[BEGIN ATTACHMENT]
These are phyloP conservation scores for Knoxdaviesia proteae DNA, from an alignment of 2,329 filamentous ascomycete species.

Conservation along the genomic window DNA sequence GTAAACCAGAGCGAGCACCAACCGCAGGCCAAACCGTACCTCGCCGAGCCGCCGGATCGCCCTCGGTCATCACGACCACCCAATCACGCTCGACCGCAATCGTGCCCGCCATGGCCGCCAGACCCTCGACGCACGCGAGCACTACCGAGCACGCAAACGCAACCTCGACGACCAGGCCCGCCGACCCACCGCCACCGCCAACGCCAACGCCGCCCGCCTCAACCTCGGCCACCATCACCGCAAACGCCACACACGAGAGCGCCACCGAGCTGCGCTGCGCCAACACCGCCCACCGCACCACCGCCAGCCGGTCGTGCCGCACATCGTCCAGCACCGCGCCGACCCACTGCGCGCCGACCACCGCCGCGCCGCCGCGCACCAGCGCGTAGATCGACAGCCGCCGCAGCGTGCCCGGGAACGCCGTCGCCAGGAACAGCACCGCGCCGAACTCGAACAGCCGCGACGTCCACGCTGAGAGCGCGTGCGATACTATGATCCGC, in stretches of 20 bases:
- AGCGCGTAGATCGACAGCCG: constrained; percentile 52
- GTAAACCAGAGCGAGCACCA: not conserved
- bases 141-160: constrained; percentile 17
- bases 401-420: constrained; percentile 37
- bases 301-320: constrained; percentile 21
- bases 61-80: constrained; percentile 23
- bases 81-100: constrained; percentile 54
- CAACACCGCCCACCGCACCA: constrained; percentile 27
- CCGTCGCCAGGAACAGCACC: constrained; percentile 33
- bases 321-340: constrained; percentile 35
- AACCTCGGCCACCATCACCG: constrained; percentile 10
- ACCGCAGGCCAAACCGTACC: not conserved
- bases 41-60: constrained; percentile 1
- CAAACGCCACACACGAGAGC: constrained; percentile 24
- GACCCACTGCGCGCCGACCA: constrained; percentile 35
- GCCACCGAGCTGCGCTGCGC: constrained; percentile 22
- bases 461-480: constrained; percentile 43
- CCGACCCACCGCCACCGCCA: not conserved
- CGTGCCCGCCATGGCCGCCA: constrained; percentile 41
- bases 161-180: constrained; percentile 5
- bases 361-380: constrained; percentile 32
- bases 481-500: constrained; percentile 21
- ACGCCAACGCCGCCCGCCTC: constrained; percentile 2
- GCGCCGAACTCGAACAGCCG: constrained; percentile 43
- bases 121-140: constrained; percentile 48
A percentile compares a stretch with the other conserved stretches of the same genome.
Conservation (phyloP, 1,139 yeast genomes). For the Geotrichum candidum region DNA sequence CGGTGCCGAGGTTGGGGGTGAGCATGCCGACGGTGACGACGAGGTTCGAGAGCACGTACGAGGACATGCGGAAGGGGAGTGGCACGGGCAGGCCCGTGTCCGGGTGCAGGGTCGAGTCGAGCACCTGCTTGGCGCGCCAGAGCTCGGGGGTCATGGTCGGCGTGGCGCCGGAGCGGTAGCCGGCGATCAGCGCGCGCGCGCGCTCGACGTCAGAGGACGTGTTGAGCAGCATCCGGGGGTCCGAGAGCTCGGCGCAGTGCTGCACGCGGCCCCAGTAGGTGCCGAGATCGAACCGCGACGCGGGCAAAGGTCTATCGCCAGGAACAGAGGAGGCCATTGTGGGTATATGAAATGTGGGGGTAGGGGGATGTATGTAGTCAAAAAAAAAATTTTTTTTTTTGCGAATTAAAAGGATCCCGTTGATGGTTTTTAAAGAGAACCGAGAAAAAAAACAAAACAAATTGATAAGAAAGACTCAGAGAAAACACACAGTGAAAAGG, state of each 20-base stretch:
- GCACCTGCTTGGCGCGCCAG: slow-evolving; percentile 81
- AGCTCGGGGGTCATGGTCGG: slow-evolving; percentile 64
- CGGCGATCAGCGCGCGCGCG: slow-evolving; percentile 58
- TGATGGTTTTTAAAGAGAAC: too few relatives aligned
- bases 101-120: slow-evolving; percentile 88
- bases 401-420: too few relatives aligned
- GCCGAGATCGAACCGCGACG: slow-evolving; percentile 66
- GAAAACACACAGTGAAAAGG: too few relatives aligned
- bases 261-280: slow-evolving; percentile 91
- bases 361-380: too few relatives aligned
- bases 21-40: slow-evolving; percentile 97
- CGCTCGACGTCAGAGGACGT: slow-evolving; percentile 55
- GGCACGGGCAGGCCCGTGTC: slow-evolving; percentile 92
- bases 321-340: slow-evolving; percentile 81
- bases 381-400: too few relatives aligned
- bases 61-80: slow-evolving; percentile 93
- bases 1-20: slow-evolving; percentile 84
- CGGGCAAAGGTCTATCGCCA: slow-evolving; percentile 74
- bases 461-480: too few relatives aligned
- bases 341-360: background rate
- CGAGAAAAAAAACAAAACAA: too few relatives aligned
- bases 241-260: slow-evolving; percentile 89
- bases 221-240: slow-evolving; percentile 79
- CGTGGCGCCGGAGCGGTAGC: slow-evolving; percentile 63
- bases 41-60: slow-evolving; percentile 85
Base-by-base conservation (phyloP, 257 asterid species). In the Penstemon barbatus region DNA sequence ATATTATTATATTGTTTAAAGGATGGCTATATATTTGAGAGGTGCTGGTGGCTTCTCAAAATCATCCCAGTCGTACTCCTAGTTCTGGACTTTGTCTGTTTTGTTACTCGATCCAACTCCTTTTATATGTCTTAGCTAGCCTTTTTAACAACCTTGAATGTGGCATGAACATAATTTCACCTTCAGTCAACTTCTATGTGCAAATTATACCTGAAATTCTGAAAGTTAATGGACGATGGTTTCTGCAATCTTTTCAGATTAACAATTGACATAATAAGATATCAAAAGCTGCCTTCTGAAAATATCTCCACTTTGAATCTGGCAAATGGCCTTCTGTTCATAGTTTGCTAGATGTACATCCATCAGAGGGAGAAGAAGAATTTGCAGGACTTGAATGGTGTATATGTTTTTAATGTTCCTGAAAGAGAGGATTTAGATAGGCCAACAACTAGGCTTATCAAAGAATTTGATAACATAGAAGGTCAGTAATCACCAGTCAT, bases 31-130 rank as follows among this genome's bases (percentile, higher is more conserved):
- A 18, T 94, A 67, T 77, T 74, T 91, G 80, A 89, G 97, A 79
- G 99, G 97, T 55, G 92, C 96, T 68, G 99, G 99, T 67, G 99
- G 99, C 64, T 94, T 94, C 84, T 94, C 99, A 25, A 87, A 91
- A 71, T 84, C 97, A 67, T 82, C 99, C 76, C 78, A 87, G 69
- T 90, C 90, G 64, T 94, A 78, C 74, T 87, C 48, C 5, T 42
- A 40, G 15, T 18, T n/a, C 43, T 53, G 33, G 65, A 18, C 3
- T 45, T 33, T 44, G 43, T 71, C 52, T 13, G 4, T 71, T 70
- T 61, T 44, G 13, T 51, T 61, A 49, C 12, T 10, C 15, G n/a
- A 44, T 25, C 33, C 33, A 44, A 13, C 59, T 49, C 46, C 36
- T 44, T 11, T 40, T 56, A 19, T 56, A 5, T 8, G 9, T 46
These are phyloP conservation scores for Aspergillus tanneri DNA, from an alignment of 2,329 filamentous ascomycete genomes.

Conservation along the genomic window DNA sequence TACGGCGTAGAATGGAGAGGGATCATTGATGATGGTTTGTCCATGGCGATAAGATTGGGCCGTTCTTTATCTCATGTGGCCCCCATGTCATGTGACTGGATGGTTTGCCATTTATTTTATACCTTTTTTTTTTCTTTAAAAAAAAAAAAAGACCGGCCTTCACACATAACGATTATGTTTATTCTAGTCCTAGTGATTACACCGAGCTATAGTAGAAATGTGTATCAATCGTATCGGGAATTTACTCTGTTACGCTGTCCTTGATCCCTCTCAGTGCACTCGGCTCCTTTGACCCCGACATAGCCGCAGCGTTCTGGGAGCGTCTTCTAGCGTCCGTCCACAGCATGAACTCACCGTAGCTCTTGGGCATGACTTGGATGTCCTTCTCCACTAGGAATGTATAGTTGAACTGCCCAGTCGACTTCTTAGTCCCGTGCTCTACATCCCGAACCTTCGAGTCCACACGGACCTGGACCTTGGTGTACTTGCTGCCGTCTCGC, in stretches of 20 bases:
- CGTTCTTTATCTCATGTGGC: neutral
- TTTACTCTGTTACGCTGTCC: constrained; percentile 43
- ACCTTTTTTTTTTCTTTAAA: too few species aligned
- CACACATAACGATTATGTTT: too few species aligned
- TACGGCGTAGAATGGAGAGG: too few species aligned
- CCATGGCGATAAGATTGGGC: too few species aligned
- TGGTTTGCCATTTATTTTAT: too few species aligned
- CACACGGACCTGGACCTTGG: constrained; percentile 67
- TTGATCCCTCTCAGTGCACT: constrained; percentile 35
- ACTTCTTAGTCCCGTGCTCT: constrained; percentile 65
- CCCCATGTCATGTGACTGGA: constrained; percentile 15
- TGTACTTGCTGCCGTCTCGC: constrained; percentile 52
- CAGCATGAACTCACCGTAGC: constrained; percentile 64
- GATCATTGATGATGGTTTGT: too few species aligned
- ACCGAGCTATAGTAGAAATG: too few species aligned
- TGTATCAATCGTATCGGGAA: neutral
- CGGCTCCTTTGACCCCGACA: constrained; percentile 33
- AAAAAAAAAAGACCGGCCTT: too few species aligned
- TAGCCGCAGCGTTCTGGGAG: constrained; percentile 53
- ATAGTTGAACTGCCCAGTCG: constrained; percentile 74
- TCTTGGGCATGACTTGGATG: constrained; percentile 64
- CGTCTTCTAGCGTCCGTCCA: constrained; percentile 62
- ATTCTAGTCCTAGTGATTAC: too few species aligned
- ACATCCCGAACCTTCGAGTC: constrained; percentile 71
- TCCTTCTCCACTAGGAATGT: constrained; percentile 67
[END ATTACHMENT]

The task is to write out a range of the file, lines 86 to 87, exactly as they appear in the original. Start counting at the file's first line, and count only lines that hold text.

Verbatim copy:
- TAGCCGCAGCGTTCTGGGAG: constrained; percentile 53
- ATAGTTGAACTGCCCAGTCG: constrained; percentile 74